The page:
Adobe Lightroom or Apple Aperture - What Should Photographers Buy?

Published in: Adobe Photoshop

Photoshop Lightroom and Aperture are two most popular solutions for pro photographers who shoot raw images using DSLR cameras.

A user who has worked with both Lightroom and Aperture compares these software and suggests Lightroom though it was a tough calls. He says - “More than anything though for me it’s the speed and response of the application, and Aperture is way too heavy in the system usage/resources area compared to other applications that do similar tasks. If Aperture could run as smoothly as Lightroom I would say the choice of application is a lot harder.”

Another user says - “Lightroom is a warmed over iphoto, meaning that it is a jpeg workflow with a database to manage raw files while it is my understanding that Aperture has the computer do all of the heavy lifting in real time. Lightroom slows down if you disable previews.”

An Aperture fan calls Lightroom as Camera Raw on steroids, that fails in the workflow department.

Full comment comparing the features of Lightroom and Aperture:

1. Clearly the performance of Lightroom is far beyond that of Aperture on the same machine, 2gb ram core duo blah blah. For some reason Aperture is slow regardless of library size, even the screen refresh can be testing at times (yes I’ve done my homework and tried all the how to speed up Aperture tweaks).

2. Lightroom is quicker to get around navigation wise, Aperture has done a good job but Lightroom clearly shows the attention to detail that extensive discussions with photographers and beta testers shows in every day usage.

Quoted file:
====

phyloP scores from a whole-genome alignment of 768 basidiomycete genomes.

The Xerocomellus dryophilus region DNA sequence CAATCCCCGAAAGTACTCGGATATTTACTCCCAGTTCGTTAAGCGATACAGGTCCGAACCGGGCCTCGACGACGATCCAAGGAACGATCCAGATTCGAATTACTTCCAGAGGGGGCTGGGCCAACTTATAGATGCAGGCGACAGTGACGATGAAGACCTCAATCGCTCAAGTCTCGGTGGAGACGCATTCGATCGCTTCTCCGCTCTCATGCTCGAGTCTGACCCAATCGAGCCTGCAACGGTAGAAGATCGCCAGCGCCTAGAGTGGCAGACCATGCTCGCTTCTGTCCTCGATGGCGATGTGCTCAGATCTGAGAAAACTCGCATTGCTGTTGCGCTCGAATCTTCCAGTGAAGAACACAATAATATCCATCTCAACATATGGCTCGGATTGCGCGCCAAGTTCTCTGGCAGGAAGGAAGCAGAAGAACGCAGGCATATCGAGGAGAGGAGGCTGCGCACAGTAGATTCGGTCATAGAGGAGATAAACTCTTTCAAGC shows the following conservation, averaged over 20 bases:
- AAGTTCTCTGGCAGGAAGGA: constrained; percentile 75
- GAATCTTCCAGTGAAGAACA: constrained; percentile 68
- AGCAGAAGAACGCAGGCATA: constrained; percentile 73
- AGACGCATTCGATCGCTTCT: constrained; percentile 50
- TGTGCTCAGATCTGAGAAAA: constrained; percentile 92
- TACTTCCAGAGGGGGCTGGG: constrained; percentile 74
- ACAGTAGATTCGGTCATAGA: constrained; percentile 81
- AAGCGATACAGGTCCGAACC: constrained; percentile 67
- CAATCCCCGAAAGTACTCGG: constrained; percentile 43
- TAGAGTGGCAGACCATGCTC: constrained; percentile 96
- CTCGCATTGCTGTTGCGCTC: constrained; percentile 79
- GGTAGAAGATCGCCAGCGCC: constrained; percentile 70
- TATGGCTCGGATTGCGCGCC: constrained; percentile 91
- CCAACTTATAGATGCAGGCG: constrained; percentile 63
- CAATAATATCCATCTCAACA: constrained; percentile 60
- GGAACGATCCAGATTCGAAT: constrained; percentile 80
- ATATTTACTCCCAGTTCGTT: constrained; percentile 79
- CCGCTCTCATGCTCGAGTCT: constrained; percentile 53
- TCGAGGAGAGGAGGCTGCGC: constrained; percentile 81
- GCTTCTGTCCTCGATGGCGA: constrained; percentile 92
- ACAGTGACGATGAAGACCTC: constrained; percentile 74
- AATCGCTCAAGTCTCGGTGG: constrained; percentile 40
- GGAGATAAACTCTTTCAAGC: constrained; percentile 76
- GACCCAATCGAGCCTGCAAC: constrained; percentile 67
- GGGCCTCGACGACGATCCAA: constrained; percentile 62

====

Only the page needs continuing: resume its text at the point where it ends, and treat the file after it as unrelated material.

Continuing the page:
4. The one thing that Aperture appears to have the edge on though is in the area of highlight reclaiming. It may be that I do it wrong in Lightroom, but after extensive trials in both apps I’ve found that Aperture can recapture things like skies much better than Lightroom (which I assume means Camera RAW), it just seems more natural when done in Aperture.

5. Lightroom’s ability to let me move projects/libraries among machines and suck them back into my master library (1.1 update). I could be really unfair here and say that I have PC’s and Mac’s so that is a huge plus for Lightroom, but for the sake of argument lets assume I’m talking two Mac’s and not a multi platform workflow. Link.

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Published in: Adobe Photoshop

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Web Geek, Google Developer Expert
Amit Agarwal

Amit Agarwal is a Google Developer Expert in Google Workspace and Google Apps Script. He holds an engineering degree in Computer Science (I.I.T.) and is the first professional blogger in India. He is the developer of Mail Merge for Gmail and Document Studio. Read more on Lifehacker and YourStory

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